Those people have all moved on.

So have I.

“Wake Up, Gordon.”

There was someone who once said that things don’t change; people change. Maybe there are fundamental things that people don’t or won’t change, that they can’t change. But people DO change, all the time. That’s the basic quality of life; everything changes. And you can’t stop it. So long as we draw in breaths, we can’t help but be changed by what we experience, and what experiences us. That’s neither a good thing nor a bad thing, I guess. It just is. What you do with it — that’s what’s good or bad. Whether you can accept it — in yourself, in others, for others — that’s something, I think, that determines, to a degree, what kind of friend or loved one you are.

Gordon, you’re asleep….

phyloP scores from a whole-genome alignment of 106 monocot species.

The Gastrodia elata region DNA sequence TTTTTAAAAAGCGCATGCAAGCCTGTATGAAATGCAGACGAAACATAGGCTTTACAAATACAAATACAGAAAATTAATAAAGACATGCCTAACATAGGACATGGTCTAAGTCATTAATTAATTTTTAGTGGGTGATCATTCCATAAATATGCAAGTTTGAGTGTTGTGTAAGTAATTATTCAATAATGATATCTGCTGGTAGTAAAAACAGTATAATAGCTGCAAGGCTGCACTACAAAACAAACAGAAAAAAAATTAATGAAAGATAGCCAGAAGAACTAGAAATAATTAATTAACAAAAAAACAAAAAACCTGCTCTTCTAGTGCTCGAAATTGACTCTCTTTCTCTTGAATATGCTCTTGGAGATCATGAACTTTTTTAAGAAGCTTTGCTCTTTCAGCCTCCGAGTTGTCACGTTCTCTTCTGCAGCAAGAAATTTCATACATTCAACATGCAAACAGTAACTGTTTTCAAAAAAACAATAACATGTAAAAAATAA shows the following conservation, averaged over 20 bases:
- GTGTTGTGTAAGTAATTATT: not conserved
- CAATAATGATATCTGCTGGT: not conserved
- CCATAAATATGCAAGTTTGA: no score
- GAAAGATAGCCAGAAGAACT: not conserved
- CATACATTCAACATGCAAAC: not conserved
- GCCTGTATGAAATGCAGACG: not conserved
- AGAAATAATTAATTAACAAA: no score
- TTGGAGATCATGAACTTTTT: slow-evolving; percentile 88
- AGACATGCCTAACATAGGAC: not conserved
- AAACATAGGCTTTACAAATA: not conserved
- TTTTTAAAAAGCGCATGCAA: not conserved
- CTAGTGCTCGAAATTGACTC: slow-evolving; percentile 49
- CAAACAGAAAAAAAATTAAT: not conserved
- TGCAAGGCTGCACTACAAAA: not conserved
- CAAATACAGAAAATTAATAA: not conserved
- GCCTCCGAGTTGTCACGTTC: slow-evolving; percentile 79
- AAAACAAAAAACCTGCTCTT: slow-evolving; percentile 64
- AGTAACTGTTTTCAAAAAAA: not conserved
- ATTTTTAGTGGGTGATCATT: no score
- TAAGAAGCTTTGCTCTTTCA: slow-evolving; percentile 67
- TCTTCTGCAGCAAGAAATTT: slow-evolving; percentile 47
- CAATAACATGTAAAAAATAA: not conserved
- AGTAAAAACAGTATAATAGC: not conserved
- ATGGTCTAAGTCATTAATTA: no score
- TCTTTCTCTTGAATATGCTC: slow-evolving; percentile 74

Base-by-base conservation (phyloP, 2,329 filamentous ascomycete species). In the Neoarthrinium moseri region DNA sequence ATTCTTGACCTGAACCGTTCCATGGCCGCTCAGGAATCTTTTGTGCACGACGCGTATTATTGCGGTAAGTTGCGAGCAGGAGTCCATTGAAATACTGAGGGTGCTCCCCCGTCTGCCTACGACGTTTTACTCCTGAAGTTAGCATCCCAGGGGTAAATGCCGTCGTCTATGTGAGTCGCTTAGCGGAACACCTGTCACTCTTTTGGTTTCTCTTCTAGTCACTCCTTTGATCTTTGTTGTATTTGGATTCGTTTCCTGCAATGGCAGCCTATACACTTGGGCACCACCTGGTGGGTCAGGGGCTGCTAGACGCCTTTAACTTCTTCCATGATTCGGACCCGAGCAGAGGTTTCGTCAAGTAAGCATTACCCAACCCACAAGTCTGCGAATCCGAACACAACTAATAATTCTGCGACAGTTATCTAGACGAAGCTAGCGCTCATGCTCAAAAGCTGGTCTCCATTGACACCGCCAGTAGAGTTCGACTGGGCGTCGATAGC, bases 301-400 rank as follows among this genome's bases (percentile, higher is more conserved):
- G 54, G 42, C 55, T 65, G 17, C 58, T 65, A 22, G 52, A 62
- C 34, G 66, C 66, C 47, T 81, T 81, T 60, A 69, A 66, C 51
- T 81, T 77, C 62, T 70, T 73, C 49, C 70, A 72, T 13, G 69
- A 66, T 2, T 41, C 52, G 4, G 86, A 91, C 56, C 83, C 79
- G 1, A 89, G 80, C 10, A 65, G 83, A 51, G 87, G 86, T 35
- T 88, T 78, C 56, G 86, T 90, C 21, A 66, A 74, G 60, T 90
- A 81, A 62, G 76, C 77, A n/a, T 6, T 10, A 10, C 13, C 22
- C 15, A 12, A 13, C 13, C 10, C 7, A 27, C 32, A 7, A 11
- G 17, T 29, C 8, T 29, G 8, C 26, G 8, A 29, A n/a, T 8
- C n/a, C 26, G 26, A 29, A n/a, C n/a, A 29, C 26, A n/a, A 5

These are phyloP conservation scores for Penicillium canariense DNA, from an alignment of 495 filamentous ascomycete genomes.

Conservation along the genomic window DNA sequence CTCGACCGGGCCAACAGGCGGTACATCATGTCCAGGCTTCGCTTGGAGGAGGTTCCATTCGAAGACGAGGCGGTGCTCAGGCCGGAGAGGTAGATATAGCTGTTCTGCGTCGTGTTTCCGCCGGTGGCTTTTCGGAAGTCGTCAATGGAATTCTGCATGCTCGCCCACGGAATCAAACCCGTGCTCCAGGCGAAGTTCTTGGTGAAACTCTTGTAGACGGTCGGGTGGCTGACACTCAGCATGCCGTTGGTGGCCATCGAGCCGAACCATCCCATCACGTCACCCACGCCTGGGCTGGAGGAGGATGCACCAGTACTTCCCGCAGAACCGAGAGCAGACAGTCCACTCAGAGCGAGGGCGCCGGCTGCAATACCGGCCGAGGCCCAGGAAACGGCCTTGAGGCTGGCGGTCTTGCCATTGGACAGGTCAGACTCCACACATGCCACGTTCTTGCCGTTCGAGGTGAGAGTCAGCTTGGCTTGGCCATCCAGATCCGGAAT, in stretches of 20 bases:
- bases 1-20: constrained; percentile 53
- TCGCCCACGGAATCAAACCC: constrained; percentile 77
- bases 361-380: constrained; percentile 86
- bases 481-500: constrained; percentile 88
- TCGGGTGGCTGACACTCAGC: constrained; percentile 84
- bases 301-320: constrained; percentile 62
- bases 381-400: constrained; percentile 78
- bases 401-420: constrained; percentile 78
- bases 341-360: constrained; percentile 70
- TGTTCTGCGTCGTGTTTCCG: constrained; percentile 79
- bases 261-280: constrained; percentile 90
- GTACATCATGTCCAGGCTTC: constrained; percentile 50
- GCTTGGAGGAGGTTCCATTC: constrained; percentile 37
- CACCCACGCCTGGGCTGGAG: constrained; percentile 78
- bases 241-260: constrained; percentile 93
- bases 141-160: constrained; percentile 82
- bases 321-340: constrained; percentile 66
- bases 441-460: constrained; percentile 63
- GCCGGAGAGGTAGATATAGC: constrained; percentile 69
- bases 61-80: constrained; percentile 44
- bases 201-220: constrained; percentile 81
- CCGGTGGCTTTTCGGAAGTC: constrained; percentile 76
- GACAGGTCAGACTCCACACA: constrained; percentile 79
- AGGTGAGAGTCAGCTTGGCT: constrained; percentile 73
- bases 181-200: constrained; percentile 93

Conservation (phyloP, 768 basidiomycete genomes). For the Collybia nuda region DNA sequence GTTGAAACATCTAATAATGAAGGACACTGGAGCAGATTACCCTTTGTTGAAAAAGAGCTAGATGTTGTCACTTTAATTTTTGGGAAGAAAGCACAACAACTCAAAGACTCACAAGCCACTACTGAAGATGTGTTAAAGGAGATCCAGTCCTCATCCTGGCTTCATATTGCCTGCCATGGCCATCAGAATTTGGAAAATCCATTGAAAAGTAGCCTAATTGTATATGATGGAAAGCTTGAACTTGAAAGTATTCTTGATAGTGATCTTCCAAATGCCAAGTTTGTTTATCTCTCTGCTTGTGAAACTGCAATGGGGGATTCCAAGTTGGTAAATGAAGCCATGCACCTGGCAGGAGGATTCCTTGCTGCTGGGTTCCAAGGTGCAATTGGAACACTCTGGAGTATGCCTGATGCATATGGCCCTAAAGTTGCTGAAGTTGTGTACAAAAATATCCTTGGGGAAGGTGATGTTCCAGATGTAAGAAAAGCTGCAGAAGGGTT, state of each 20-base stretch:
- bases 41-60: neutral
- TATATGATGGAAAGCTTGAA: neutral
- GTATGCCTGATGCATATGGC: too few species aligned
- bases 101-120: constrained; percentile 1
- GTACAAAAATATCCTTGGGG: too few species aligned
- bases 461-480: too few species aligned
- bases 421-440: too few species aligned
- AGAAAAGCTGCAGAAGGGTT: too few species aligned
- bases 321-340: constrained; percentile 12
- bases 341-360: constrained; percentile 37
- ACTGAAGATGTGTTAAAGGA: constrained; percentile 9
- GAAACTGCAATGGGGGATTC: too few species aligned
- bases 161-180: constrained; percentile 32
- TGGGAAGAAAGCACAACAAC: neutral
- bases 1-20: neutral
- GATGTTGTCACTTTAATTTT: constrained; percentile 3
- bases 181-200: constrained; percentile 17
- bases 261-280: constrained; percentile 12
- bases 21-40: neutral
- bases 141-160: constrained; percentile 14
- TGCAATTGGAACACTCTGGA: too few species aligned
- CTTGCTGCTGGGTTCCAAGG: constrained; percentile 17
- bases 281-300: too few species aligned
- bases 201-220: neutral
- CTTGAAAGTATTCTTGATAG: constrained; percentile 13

Sometimes you write and you have a certain plot in mind, and you have these great characters and you stick them into your plot. So far, so good. But see, if you do your job right, you create fully fleshed out characters who you may be able to shepherd through the basic arc of your story, but who may not fit with your strict little narrative. And that’s ok. Good writing is going with the natural flow of both the characters and the situations their fully realized, flesh-n-blood, breathing little selves create whether you like it or not. And learn to like it — trust me, those are some often forgotten hidden gems of writing. That’s because you’ve hit on real life. What a lot of people (lately, a number of people who look daily or weekly to make my life miserable) don’t seem to get is that you can’t control other people’s behavior, no matter how much insecurity or desire may lead you to want to. You can’t pigeonhole people into categories and then be surprised when they work outside your box. You can’t judge them for not following the neat little constructs you want the world to fit. The world is not being held up by your constructs, and so it won’t collapse in the absence of them. You can only try to understand that they are real flesh and blood people with real feelings, with real lives, with personal baggage you can’t begin to understand — or maybe you could, if only you knew, with gifts and goals and dreams and shining, beautiful aspects that blind stubbornness will cause you to miss if you’re not careful. Real people are not archetypes. Real people are not inhuman scapegoat symbols for your hatred or jealousy or pain. Real people just are — good, bad, whatever. And they are always changing, so they may not even be contained in your boxes anymore. And that really is okay.